Article 79 of the CISG, hardship, risk and renegotiation of the contract

I met Christian Von Bar for the first time in Warsaw at a meeting of the Study Group on the European Civil Code. He asked me to join the Group and it was one of the best experiences of my life. The quality of the work, the richness of the exchanges were exceptional; all due to Christian Von Bar.

I had the honor to draft the chapter on the loan agreement, and professor Von Bar was always very constructive in the follow up of this work. We continue both to be active in the European law Institute.

I want to express at the beginning of this article my warmest thanks and my deepest admiration to professor Von Bar. The CISG is enforced in 94 countries; due to its large scope, it is interesting and useful to summarize how the notion of force majeure, recently very much invoked among others due to the Covid 19, is interpreted under CISG provisions.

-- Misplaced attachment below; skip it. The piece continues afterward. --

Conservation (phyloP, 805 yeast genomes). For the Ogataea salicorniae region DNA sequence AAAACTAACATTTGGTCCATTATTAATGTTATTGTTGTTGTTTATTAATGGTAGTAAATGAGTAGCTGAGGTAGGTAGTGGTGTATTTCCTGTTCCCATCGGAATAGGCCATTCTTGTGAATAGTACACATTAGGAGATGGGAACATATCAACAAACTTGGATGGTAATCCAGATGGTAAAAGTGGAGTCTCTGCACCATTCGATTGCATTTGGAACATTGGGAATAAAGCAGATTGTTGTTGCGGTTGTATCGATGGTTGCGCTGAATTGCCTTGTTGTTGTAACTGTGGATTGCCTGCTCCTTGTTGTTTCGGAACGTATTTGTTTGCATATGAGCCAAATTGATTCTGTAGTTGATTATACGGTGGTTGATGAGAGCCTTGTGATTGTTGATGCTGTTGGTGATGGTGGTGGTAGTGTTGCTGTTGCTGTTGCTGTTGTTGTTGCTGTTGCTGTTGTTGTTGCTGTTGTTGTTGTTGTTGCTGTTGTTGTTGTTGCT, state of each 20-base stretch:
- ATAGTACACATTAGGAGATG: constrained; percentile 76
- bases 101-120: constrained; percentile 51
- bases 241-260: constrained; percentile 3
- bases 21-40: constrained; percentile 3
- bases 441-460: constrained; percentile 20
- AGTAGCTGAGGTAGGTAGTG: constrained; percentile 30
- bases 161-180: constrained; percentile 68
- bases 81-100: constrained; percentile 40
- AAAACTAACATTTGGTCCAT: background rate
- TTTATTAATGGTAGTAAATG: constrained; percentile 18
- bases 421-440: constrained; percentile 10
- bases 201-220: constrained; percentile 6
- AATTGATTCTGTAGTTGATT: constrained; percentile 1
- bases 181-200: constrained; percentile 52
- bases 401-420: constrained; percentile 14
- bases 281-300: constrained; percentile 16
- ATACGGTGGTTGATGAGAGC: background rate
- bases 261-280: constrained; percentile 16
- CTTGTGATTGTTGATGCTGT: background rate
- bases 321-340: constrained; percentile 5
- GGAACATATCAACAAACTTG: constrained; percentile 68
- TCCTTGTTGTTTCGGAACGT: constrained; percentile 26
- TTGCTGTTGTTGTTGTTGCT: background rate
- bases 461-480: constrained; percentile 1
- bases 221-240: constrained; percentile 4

According to article 79 of the Convention:

“(1) A party is not liable for a failure to perform any of his obligations if he proves that the failure was due to an impediment beyond his control and that he could not reasonably be expected to have taken the impediment into account at the time of the conclusion of the contract or to have avoided or overcome it or its consequences.
(2) If the party’s failure is due to the failure by a third person whom he has engaged to perform the whole or a part of the contract, that party is exempt from liability only if:
(a) he is exempt under the preceding paragraph; and
(b) the person whom he has so engaged would be so exempt if the provisions of that paragraph were applied to him.
(3) The exemption provided by this article has effect for the period during which the impediment exists.
(4) The party who fails to perform must give notice to the other party of the impediment and its effect on his ability to perform. If the notice is not received by the other party within a reasonable time after the party who fails to perform knew or ought to have known of the impediment, he is liable for damages resulting from such non-receipt.
(5) Nothing in this article prevents either party from exercising any right other than to claim damages under this Convention”.

It is interesting to note that despite the fact that (read more here)